I’ve been thinking lately about the words “faithfulness” and “fruitfulness.” They are both important to understanding our life and ministry as the Church, as disciples of Jesus, and (for some of us) as pastors and Christian leaders. Here’s where I am right now. I may continue to think about this here on the blog and am open to some conversation here.
“Fruitfulness” is the word of the day in my Annual Conference. It’s a good word and one we’ve needed in our lexicon for some time. Without it, our ministry can (and has) lacked aim and focus. Fixing our eyes on the fruitfulness of our ministry can help us with stewardship of our resources–time, energy, money, etc.
“Faithfulness” is a key word as well. It is still around in conversation, but “fruitfulness” has been the focus. Not that these are antithetical. Indeed, sometimes faithfulness to the mission entails submitting ourselves to the rigors of what producing fruit demands: keeping the vision, mission, and values in clear view, telling the truth about how we’re doing, changing our methods and ministries as needed to remain faithful to the mission and vision.
The potential rub is in the focus on these two in isolation or out of balance with one another. “Fruitfulness” without faithfulness can degenerate into mere number-counting without a theologically and biblically grounded filter with which to interpret our growth: Are we producing disciples or merely consumers of religion? Are we being shaped into the Body of Christ for the sake of God’s world or are we merely a collection of individuals attending a public gathering for a spiritual pick-me-up? On the other hand, “faithfulness” without fruitfulness can degenerate into a “holy huddle” mentality. In terms of work for biblical justice, it can become prideful and isolating as we take our stands without the hard work necessary to help bridge people from where they are to where we are convicted that they need to be.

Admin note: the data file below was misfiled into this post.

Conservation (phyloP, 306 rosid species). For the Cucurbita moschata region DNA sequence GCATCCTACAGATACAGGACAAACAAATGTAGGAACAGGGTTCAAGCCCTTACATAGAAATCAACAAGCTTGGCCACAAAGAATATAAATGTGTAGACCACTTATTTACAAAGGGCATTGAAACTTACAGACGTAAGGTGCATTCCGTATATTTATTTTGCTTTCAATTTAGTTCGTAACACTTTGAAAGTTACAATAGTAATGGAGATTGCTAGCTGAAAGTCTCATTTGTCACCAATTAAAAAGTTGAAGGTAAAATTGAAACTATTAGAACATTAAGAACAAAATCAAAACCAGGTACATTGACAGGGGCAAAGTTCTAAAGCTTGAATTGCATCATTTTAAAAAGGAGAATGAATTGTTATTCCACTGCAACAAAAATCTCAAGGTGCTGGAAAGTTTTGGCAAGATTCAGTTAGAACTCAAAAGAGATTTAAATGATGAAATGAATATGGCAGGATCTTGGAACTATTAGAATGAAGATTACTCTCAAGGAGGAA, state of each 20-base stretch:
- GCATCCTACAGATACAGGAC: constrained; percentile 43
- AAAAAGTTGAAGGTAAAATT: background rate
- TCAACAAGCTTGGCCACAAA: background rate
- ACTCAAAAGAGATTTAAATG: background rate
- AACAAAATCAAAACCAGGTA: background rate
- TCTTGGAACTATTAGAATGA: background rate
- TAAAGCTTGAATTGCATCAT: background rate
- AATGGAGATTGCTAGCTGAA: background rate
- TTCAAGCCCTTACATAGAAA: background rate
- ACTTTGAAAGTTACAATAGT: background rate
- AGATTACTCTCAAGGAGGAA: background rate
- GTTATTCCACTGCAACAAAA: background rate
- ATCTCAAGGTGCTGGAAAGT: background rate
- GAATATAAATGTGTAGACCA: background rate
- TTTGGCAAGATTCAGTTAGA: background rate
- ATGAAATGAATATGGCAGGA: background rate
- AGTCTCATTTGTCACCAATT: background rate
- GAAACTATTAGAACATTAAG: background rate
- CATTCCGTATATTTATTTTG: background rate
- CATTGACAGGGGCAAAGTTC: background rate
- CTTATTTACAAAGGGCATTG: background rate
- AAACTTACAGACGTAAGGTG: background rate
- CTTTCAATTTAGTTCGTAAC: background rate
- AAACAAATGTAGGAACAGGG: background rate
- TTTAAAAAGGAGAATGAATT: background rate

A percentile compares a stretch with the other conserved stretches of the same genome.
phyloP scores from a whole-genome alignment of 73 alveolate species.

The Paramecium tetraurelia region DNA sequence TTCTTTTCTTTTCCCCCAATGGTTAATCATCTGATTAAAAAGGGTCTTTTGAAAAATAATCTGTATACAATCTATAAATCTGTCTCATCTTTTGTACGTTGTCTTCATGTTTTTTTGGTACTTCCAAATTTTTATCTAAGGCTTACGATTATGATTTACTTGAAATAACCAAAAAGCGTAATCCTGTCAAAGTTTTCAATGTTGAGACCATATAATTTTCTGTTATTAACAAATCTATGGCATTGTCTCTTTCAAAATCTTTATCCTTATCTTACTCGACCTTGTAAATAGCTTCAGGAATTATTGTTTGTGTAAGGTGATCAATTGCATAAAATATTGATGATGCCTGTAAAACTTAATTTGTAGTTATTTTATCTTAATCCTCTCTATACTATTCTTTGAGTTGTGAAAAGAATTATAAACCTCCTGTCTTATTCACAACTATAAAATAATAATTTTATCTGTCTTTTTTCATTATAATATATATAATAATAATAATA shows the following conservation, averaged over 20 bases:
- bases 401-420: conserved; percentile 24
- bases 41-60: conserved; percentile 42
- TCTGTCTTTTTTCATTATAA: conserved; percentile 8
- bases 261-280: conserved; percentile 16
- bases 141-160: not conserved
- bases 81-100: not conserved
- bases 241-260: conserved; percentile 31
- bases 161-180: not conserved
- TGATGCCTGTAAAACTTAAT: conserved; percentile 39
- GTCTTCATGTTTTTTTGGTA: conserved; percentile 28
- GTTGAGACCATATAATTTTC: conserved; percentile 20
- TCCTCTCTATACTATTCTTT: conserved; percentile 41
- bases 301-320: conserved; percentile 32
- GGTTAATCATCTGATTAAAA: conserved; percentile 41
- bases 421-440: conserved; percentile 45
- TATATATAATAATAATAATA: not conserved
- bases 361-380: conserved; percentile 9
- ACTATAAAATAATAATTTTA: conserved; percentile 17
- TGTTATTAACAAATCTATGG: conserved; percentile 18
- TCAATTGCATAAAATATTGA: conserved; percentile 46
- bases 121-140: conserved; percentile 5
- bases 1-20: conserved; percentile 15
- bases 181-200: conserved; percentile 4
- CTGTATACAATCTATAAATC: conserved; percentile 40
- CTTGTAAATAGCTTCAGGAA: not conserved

It seems to me that faithfulness and fruitfulness must be diligently held together in our tasks of discernment as a Church. Faithfulness might correspond with process while fruitfulness might correspond with outcome. In Christian ethics, both the process and the results must be resonate with the Truth. We cannot practice the process ad infinitum and be truly faithful; we cannot take any path the the results we have set as goals for ourselves and be truly fruitful.
True faithfulness demands that we produce fruit and true fruit demands that we are faithful to the biblical story. Otherwise our pictures of faithfulness and fruitfulness are illusions.